31 therefore they shall eat the fruit of their way and be sated with their own devices.
32 For waywardness kills the simple, and the complacency of fools destroys them;
33 but those who listen to me will be secure and will live at ease, without dread of disaster.”

New Revised Standard Version Catholic Edition (NRSVCE)

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A Words Look: Gun by Uncle Tupelo

Although picking a favorite song by Uncle Tupelo is like picking one of your own children over the others, I have to say Gun, from the 1991 album, Still Feel Gone, sits slightly higher than the rest of their fantastic musical library. This song just rocks it. And that “Crawling back to you…” verse just rips a hole in your soul. Plus, it was written as a collaboration between the original members and perhaps a sign of the more harmonious days of the band.

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I was sad and a little pissed off when Uncle Tupelo called it quits after their masterpiece 1993 album, Anodyne. Then you understand when you listen to Anodyne and hear the tension between Jeff Tweedy and Jay Farrar. You see the split in the songwriting and the sound of the songs. That tension was probably what made Anodyne so special. Almost beyond the realm of belief, Anodyne was recorded in two weeks and each song only took one take. Jay Farrar’s title song is beautiful and sad and haunting. I still listen to Anodyne from start to finish at least once a month. It is that good.

Out of the Uncle Tupelo ashes came two great bands as Farrar went his way with Son Volt and Tweedy started Wilco. Both debut albums, Trace and A.M., are fantastic records and Wilco continues to be one of my favorite bands. Jay Farrar’s song, Sultana, was the first I’d heard of the Civil War-era steamboat disaster and the song inspired me to find out more about the event, which led me to write my middle-grade historical fiction, Sultana Sinking.

Gun

Falling out the window
Tripping on a wrinkle in the rug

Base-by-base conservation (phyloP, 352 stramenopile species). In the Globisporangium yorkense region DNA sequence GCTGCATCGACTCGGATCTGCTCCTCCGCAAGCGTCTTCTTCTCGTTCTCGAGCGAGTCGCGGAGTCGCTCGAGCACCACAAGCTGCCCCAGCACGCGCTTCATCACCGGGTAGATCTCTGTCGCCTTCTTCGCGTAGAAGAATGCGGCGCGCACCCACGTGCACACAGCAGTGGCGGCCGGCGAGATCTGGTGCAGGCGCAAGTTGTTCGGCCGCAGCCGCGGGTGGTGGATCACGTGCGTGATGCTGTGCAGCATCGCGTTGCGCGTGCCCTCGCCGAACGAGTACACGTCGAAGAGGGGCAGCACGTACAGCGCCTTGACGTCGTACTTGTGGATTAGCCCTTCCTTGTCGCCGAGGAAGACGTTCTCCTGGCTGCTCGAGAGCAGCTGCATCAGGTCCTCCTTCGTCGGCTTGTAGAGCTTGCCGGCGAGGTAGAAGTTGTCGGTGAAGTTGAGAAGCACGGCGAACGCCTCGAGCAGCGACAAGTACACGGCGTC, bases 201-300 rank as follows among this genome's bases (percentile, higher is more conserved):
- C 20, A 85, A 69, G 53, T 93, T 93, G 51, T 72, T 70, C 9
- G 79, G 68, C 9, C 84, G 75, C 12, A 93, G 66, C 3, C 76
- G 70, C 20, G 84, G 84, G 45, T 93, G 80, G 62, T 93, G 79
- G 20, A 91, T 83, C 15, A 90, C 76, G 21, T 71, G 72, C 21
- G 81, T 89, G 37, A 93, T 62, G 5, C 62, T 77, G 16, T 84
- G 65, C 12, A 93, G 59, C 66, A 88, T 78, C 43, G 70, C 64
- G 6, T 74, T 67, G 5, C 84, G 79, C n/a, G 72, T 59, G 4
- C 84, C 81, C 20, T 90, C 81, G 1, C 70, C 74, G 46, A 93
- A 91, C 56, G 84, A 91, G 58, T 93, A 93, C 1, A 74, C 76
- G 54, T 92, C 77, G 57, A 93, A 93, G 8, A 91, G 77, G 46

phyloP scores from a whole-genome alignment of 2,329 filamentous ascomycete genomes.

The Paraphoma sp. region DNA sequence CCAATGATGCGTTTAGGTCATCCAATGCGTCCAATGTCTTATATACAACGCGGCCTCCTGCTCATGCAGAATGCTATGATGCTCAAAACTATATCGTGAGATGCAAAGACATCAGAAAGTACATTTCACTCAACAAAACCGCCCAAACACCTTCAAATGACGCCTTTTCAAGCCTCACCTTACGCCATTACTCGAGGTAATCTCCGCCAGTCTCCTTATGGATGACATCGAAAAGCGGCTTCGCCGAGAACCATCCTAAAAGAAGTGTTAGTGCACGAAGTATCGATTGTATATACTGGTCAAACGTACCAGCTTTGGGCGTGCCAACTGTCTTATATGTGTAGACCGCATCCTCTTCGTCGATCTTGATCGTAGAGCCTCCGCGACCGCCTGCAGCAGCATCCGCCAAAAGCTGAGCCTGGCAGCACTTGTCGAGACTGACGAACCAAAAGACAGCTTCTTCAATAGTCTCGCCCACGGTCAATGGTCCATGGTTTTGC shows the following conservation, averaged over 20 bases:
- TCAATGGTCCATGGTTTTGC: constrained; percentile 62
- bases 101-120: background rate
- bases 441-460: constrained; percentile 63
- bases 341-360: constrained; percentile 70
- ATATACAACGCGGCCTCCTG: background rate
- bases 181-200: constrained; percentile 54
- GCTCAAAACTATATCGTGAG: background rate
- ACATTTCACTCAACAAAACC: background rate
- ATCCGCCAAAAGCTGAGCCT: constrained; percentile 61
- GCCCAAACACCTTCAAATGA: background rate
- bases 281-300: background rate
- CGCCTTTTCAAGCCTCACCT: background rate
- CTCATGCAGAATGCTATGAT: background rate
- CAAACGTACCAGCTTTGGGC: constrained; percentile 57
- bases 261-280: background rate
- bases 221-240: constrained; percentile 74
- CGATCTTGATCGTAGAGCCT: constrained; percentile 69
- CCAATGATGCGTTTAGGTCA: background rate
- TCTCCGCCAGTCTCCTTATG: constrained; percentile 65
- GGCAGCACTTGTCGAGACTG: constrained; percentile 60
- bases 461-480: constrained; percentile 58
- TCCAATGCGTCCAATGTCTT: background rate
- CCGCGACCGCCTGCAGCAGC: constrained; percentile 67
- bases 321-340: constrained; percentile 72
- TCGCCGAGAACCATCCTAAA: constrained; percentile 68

Falling out of love, dear
It hurt much worse when you gave up

Just don’t tell me which way I oughta run
Or what good I could do anyone
‘Cause my heart, it was a gun
But it’s unloaded now so don’t bother

Climbing up the ladder
Breaking my shin on the very first rung
Waking up the neighbors
It’s all right, they understand they’re just as dumb

And they don’t tell me which way I oughta run
Or what good I could do anyone
‘Cause my heart, it was a gun
But it’s unloaded now, so don’t bother me now, don’t bother

Crawling back to you now
I sold my guitar to the girl next door
She asked me if I knew how
I told her “I don’t think so anymore”

Don’t tell me which way I oughta run
What good could I do anyone
‘Cause my heart, it was a gun
But it’s unloaded now so don’t bother

Songwriters
JEFF TWEEDY, JAY FARRAR, MICHAEL HEIDORN
Published by
Lyrics © BMG RIGHTS MANAGEMENT US, LLC

Good News! IN THE BEGINNING ANTHOLOGY Announcement

The good news can now be shared publicly. The charity anthology, IN THE -BEGINNING, will be released in October. The anthology will benefit the Write Girl organization and contains YA dark retellings of Bible stories. My contribution is Last Will and Testament. It is based on the following verses from Isaiah, Chapter 53:
He was despised, the lowest of men, a man of sorrows, familiar with suffering, one from whom, as it were, we averted our gaze, despised, for whom we had no regard. Yet ours were the sufferings he was bearing, ours the sorrows he was carrying, while we thought of him as someone being punished and struck with affliction by God; whereas he was being wounded for our rebellions, crushed because of our guilt; the punishment reconciling us fell on him, and we have been healed by his bruises.

Source: The New Jerusalem Bible (NJB)

Sounds intriguing, doesn’t it?
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SIGN UP FOR THE COVER REVEAL NOW!